We affirm the denial of the motion to suppress this evidence.
Customs Officer McKenny testified that appellant fit a "smuggling profile" that Agents had developed after studying numerous previous smuggling attempts. Although the profile was not in evidence in this case, a previous court has considered it in another case arising out of Miami International Airport. United States v. Forbicetta, 484 F.2d 645 (5 Cir. 1973), cert. denied, 416 U.S. 993, 94 S. Ct. 2404, 40 L. Ed. 2d 772 (1974). Some of the relevant indicators include the facts that a high percentage of individuals discovered in the act of attempting to smuggle cocaine at the Miami International Airport arrived on flights from Bogota, Colombia; that individuals attempting to smuggle cocaine usually carried only one suitcase and no items to declare so as to clear customs quickly; that they usually travelled alone; and that they claimed to have gone on vacation to Colombia
See also U. S. v. Johnson, 425 F.2d 630 (9 Cir. 1970)
A third recent case held that a "real or reasonable suspicion" is the proper standard governing strip searches at the border. Perel v. Vanderford, 547 F.2d 278, 280 (5 Cir. 1977). The court did not distinguish between "real" and "reasonable", since the question was whether it was error for the judge to fail to charge the jury that probable cause was necessary, but did note that there may be substantive differences between the "real suspicion" standard and the "reasonable suspicion" standard. Id. at n.1
While we believe that a suspect's conformance to a "smuggling profile" can be an important consideration in determining whether "reasonable suspicion" exists, we agree with the Himmelwright court that normally resemblance alone will not be sufficient. Himmelwright, supra, at 995
The "smuggling profile" was not in evidence here, but appellant admits that it is unclear whether it was actually in evidence in Forbicetta either, (Reply Brief at 5), though the Forbicetta court discussed it in its opinion. The point is that it is not the "smuggling profile" itself which is crucial. Rather, Customs Agents and courts must look at the facts in a given situation suspect travelling alone and arriving from Bogota, Colombia, carrying only one suitcase, allegedly on vacation, unemployed, etc. and determine whether or not they are truly indicative of possible smuggling.
Some might contend although we do not, especially in this day and time that a young woman travelling alone creates more suspicion than does a man in the same situation. However, a lone woman (Ms. Forbicetta) is certainly no more suspicious than a father (Smith) who takes a "vacation" without his wife and child
The Himmelwright facts resemble ours, though there are a few more distinctions. Perhaps the most obvious difference is that Ms. Himmelwright was excessively calm during the initial questioning. She apparently did not even have the slight apprehensiveness that virtually everyone has during Customs. While that appears to us to be slim reason indeed for suspicion, that was far from the only questionable aspect. Most importantly, despite this unusual calmness on the exterior, Ms. Himmelwright gave amazingly evasive replies to questions, often changing her story completely within minutes. It was after the third change in occupation that officers decided that the complete search was in order. Other factors reasonably creating suspicion existed: Ms. Himmelwright was a woman, travelling alone, returning from a short stay in Colombia, and wearing platform shoes (a common hiding place for narcotics). Although the examining officers, also female, ultimately found the cocaine in Ms. Himmelwright's vagina, they did not make a search of the body cavities because the narcotics package protruded slightly from Himmelwright's body. We note in passing that neither Forbicetta, Himmelwright, nor the instant case involved a probing search of body orifices. Following the Himmelwright court, we make no holding as to whether or not such a search would have been constitutionally permissible. That court did hold that it was reasonable to order a strip search and reasonable to request that Himmelwright remove the suspicious object from her body. The court utilized the Forbicetta standard, noting that each case must necessarily turn on its own individual facts. Himmelwright, supra, at 995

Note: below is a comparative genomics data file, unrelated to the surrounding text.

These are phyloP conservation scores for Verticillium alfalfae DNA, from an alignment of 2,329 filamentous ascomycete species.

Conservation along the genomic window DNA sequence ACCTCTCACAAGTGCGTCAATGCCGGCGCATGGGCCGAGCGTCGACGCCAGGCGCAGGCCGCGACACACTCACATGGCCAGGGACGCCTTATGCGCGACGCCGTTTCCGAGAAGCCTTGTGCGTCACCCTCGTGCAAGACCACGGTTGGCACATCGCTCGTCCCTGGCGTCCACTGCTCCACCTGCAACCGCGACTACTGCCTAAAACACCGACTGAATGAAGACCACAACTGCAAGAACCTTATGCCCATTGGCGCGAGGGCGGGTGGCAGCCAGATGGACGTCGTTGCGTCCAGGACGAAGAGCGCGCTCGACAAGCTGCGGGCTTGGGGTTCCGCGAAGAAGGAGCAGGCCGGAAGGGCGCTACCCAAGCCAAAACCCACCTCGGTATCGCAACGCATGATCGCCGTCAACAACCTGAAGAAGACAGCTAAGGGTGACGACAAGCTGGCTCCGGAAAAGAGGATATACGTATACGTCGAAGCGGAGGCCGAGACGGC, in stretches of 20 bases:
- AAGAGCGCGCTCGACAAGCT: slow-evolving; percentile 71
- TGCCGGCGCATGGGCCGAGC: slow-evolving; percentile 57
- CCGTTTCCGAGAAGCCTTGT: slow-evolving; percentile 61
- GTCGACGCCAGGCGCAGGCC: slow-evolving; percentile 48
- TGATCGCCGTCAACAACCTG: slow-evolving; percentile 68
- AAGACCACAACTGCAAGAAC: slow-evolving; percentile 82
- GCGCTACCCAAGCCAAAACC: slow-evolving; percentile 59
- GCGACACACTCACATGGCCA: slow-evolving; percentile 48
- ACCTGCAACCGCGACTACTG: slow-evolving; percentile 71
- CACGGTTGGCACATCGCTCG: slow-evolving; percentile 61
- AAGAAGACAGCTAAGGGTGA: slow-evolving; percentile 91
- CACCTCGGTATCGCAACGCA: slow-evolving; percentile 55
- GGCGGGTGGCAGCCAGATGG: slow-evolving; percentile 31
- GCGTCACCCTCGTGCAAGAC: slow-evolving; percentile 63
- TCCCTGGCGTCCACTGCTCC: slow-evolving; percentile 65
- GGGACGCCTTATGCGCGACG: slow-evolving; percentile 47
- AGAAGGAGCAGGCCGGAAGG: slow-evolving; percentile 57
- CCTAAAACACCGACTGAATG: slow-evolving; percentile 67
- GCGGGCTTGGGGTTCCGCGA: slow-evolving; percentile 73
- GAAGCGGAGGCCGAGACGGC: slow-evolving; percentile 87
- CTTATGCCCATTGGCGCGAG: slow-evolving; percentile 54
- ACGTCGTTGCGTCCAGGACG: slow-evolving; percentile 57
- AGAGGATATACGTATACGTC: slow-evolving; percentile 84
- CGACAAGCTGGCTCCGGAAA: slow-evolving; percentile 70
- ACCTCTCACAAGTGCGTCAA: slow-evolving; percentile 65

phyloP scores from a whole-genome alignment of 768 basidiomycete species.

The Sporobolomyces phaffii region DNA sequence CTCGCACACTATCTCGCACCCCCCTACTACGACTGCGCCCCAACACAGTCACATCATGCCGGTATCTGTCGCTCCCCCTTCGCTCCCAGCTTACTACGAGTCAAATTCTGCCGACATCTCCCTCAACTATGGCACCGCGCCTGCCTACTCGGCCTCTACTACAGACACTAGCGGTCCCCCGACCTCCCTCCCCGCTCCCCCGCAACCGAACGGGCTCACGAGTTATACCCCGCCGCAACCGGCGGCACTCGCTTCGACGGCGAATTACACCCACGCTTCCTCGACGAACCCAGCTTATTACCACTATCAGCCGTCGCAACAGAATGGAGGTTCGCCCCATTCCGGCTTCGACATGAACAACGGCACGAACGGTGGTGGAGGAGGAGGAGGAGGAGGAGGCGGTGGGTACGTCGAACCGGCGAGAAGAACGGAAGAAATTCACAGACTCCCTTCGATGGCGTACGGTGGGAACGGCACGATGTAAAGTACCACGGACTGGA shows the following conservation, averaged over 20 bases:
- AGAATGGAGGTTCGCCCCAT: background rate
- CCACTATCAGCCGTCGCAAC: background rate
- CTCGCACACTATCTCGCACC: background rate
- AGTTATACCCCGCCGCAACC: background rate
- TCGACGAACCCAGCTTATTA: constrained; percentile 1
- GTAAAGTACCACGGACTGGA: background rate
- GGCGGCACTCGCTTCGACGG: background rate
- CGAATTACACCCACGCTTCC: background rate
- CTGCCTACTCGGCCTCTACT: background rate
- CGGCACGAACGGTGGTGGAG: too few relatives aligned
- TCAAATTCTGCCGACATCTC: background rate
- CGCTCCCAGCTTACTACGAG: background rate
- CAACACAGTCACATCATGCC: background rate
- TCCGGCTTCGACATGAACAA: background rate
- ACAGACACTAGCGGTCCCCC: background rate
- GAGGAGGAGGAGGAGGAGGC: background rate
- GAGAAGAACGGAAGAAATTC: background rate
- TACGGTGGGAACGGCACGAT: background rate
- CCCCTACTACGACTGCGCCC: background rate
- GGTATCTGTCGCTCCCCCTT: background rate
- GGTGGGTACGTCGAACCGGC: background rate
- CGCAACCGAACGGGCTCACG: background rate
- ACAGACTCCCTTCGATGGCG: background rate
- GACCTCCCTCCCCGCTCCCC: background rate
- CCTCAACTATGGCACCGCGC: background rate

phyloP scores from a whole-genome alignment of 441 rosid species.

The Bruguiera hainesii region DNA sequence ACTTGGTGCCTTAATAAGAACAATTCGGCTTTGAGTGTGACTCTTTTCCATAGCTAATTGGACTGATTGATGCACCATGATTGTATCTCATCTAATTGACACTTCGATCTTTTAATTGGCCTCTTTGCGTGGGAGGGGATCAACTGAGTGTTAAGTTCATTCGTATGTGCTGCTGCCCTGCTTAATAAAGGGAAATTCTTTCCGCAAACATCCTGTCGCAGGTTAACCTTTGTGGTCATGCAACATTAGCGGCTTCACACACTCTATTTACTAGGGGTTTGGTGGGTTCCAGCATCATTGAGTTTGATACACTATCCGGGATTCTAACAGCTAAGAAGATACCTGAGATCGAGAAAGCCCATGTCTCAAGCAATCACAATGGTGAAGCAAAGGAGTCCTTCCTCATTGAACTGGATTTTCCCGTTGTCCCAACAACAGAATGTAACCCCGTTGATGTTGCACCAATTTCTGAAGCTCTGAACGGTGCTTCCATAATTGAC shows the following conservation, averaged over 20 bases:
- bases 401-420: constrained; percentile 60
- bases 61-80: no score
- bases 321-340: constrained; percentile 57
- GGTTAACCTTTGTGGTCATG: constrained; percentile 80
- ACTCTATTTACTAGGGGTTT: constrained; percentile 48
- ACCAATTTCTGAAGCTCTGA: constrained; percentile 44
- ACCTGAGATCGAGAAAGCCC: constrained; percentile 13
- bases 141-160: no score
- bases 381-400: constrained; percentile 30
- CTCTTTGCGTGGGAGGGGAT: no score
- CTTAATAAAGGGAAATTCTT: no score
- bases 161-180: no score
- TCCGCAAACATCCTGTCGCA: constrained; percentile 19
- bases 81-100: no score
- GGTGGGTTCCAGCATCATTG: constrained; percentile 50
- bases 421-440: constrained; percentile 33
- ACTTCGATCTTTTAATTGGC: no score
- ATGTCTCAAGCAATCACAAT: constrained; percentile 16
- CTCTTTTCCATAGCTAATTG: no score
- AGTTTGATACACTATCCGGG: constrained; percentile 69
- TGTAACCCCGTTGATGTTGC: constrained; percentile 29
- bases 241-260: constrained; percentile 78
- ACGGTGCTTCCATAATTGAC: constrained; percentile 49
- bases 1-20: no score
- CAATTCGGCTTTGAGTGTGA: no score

See also United States v. Chiarito, 507 F.2d 1098 (5 Cir. 1975); United States v. Bowman, 502 F.2d 1215 (5 Cir. 1974); United States v. Henriquez, 483 F.2d 65 (5 Cir. 1973), for a discussion of the appropriate standard in non-strip border search cases.
The trial court's Standing Discovery Order, found in the Second Supplementary Record (# 30), ordered the government to supply to the appellant copies of, inter alia, the "substance of any oral statement made by the defendant before or after his arrest in response to interrogation by a then known to be government agent which the government intends to offer in evidence at trial."
See also United States v. Garcia-Godos, 541 F.2d 1123 (5 Cir. 1976) (valid conviction even where government, in response to pretrial order, did not disclose that defendant said he understood his Miranda rights, since defendant was fully aware of the information himself, and the defense was in no way impaired by that nondisclosure)